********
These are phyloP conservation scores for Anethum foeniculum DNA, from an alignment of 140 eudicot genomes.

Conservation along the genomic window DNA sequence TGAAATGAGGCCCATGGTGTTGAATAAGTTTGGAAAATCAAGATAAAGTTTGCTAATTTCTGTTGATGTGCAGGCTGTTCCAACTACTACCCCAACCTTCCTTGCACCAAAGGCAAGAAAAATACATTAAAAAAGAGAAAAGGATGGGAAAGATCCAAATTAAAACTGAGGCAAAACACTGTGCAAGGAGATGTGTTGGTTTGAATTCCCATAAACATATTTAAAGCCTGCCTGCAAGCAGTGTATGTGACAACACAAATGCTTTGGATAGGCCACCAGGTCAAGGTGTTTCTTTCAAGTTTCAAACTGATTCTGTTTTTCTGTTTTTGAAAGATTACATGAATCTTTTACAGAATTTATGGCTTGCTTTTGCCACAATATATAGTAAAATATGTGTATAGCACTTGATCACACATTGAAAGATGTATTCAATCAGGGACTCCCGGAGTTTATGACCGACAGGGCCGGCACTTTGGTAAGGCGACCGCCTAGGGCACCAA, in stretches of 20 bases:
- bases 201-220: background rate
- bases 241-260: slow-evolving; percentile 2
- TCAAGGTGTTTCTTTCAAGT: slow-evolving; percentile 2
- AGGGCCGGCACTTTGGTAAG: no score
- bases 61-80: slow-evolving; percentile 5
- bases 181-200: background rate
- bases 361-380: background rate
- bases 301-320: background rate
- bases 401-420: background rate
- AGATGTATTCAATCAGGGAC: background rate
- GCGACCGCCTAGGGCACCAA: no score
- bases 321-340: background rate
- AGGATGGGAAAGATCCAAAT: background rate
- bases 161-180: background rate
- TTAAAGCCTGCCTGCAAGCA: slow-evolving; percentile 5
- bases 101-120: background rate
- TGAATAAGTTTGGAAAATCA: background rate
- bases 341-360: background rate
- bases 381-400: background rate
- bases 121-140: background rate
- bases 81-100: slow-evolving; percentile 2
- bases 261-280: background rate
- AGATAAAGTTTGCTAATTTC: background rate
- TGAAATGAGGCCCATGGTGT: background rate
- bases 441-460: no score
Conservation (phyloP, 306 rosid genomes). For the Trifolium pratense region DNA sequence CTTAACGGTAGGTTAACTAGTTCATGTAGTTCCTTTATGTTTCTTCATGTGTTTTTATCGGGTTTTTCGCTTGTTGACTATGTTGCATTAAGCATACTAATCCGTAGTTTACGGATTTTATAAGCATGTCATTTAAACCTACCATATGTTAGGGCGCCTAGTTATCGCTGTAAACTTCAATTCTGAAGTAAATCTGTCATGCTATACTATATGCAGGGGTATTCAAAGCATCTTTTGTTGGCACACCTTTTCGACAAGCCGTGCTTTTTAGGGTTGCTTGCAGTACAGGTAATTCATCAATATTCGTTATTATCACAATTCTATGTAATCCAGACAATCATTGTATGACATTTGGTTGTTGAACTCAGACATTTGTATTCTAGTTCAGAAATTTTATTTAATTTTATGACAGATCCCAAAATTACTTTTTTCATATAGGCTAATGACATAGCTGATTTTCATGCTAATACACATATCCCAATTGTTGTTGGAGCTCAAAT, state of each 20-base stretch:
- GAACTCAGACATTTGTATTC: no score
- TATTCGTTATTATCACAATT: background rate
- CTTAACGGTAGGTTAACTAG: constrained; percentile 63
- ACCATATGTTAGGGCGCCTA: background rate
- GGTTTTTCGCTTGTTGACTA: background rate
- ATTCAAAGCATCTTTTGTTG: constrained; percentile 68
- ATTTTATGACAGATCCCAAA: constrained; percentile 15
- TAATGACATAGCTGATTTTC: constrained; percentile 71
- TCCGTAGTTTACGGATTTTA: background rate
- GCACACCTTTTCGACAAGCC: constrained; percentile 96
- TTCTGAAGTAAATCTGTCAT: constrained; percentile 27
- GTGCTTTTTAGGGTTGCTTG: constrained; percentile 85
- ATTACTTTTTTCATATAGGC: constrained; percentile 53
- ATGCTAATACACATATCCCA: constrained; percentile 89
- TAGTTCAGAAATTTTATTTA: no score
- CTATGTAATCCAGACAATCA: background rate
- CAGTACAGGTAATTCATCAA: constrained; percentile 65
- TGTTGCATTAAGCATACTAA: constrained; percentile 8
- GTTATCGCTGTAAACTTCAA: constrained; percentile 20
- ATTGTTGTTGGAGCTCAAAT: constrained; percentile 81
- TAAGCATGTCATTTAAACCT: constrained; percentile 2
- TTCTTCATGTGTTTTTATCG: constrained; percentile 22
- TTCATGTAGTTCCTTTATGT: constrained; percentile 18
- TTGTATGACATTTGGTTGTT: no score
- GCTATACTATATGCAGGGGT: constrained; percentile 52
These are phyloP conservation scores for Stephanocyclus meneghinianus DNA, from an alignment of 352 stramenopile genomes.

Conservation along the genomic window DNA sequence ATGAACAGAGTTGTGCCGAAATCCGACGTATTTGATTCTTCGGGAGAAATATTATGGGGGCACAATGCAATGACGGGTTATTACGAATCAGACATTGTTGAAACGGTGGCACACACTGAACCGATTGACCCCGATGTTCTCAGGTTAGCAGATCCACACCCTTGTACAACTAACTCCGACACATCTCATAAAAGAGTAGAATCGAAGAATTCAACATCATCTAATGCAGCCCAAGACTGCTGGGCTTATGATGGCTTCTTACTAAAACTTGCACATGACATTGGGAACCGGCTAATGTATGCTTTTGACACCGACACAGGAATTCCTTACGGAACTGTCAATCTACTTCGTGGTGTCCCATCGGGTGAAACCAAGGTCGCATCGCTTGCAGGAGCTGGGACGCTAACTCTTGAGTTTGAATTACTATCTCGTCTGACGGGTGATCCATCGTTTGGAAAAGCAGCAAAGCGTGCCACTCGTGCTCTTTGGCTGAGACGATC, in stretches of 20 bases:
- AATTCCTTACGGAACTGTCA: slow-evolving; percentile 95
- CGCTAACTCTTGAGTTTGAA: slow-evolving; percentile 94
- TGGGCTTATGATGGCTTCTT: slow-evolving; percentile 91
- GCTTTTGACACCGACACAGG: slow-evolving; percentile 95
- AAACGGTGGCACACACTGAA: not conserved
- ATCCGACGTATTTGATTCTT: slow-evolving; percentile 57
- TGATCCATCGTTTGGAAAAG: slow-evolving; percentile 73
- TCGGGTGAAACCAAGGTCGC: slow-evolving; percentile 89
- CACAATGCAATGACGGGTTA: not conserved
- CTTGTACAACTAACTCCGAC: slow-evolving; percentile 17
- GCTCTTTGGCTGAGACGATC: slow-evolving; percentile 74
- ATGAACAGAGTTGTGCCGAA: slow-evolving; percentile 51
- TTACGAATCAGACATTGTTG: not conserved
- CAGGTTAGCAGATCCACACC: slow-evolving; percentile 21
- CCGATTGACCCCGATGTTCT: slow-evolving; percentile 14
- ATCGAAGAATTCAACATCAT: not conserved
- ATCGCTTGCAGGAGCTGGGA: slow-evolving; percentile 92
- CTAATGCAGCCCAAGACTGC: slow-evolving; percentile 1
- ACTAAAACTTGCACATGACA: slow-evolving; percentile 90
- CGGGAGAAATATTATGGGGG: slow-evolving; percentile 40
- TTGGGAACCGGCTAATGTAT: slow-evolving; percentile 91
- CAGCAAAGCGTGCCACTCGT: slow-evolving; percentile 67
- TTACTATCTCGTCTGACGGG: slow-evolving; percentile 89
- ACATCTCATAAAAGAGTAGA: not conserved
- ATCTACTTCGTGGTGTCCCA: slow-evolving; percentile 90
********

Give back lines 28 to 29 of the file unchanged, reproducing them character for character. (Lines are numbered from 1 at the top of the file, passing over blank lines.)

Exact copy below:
Conservation (phyloP, 306 rosid genomes). For the Trifolium pratense region DNA sequence CTTAACGGTAGGTTAACTAGTTCATGTAGTTCCTTTATGTTTCTTCATGTGTTTTTATCGGGTTTTTCGCTTGTTGACTATGTTGCATTAAGCATACTAATCCGTAGTTTACGGATTTTATAAGCATGTCATTTAAACCTACCATATGTTAGGGCGCCTAGTTATCGCTGTAAACTTCAATTCTGAAGTAAATCTGTCATGCTATACTATATGCAGGGGTATTCAAAGCATCTTTTGTTGGCACACCTTTTCGACAAGCCGTGCTTTTTAGGGTTGCTTGCAGTACAGGTAATTCATCAATATTCGTTATTATCACAATTCTATGTAATCCAGACAATCATTGTATGACATTTGGTTGTTGAACTCAGACATTTGTATTCTAGTTCAGAAATTTTATTTAATTTTATGACAGATCCCAAAATTACTTTTTTCATATAGGCTAATGACATAGCTGATTTTCATGCTAATACACATATCCCAATTGTTGTTGGAGCTCAAAT, state of each 20-base stretch:
- GAACTCAGACATTTGTATTC: no score